What Microsoft won't tell you about Windows 7 licensing

What Microsoft won't tell you about Windows 7 licensing

Summary: If you're not a lawyer, the subject of Windows licensing can be overwhelmingly confusing. Over many years of studying this stuff, I have learned that Microsoft has buried much of this information in long, dry license agreements and on sites that are available only to partners. Microsoft hasn't assembled this information in one convenient place, so I decided to do the job myself, gathering details from public and private sources.


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Full and Volume Licensing

I saved the high-priced spreads for last. The full license product represents the highest price you can pay as a consumer, but it also includes the most generous license. Big customers who are willing to buy in bulk can get full-featured editions of Windows, bundled with support contracts and special benefits, by signing up for Volume License agreements. Here's how these two products work.

Retail Full Package Product (FPP) This is the most expensive retail product of all and includes the fewest restrictions of any Windows version. You can install it on any PC, new or old. You can boot from the installation media and set up Windows 7 on a PC with a squeaky clean hard drive without having to jump through a single hoop. You can install it on any Mac, in a virtual machine or using Boot Camp. You can install it in a virtual machine in Windows as well. You can even use it as an upgrade for a previous edition (although you pay more for the privilege than you need to).

Two other noteworthy benefits of an FPP copy of Windows are these:


  • You can uninstall the OS from a computer and transfer it to a new PC, something you can't do with an OEM copy of Windows. Microsoft briefly considered restricting this option when Vista was almost ready to launch but retreated in the face of a fierce backlash from customers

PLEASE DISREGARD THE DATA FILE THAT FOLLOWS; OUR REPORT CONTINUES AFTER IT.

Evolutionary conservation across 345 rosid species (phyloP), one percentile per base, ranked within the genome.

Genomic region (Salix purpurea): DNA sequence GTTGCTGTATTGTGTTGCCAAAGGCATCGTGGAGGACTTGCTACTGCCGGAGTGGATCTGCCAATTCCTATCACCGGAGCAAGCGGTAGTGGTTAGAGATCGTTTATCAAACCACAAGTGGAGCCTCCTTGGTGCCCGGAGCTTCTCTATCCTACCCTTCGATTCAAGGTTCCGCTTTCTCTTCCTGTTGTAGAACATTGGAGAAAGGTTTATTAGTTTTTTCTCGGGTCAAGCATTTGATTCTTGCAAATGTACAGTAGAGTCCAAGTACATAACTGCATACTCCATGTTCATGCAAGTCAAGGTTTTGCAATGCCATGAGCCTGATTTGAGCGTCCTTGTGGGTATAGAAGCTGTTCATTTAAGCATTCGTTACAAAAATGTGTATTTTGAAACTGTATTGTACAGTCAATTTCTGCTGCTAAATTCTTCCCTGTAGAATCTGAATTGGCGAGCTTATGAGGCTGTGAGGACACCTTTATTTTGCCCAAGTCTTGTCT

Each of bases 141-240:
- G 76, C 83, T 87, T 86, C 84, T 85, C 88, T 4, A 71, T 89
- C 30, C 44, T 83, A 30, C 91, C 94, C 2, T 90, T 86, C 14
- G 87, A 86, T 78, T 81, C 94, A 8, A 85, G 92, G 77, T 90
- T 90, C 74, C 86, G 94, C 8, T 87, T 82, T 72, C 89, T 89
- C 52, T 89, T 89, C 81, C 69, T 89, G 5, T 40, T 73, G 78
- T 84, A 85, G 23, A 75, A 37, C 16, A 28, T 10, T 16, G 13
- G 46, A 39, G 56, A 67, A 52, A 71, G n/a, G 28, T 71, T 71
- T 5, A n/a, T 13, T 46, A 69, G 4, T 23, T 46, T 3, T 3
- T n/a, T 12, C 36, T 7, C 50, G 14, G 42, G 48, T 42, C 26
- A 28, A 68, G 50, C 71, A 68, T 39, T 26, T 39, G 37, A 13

• You get free technical support directly from Microsoft, rather than from the hardware maker.

FPP products are premium-priced, but for some circumstances they make sense. And for customers who are willing to pay that premium to have no license hassles whatsoever, this is the way to go

Enterprise (Volume License) This is the most misunderstood of all Windows versions, in my experience. The most common misconception is that Volume Licenses allow a large company to buy Windows in bulk copies at discounted prices and then install them on any PC in their organization. The reality is very different.

I won't even try to summarize all the details of Volume Licensing or its companion program, Software Assurance. If you want those details, you can lose yourself for days or weeks digging into the official Microsoft Volume Licensing website. You can read the dry yet oddly entertaining (in a geeky way) Emma Explains Microsoft Licensing in Depth! blog, whose proprietor, Emma Healey of Microsoft UK, also has some useful FAQs. You can even earn a Microsoft certification with a Licensing Delivery specialization, a thought that actually makes me shudder.

With those caveats out of the way, here are a few essential facts about Volume Licensing:


  • Volume Licenses are available for a long, long list of products, but for Windows 7, only Professional and Enterprise editions are available.
  • You can qualify for Volume Licensing with as few as five PCs in an organization.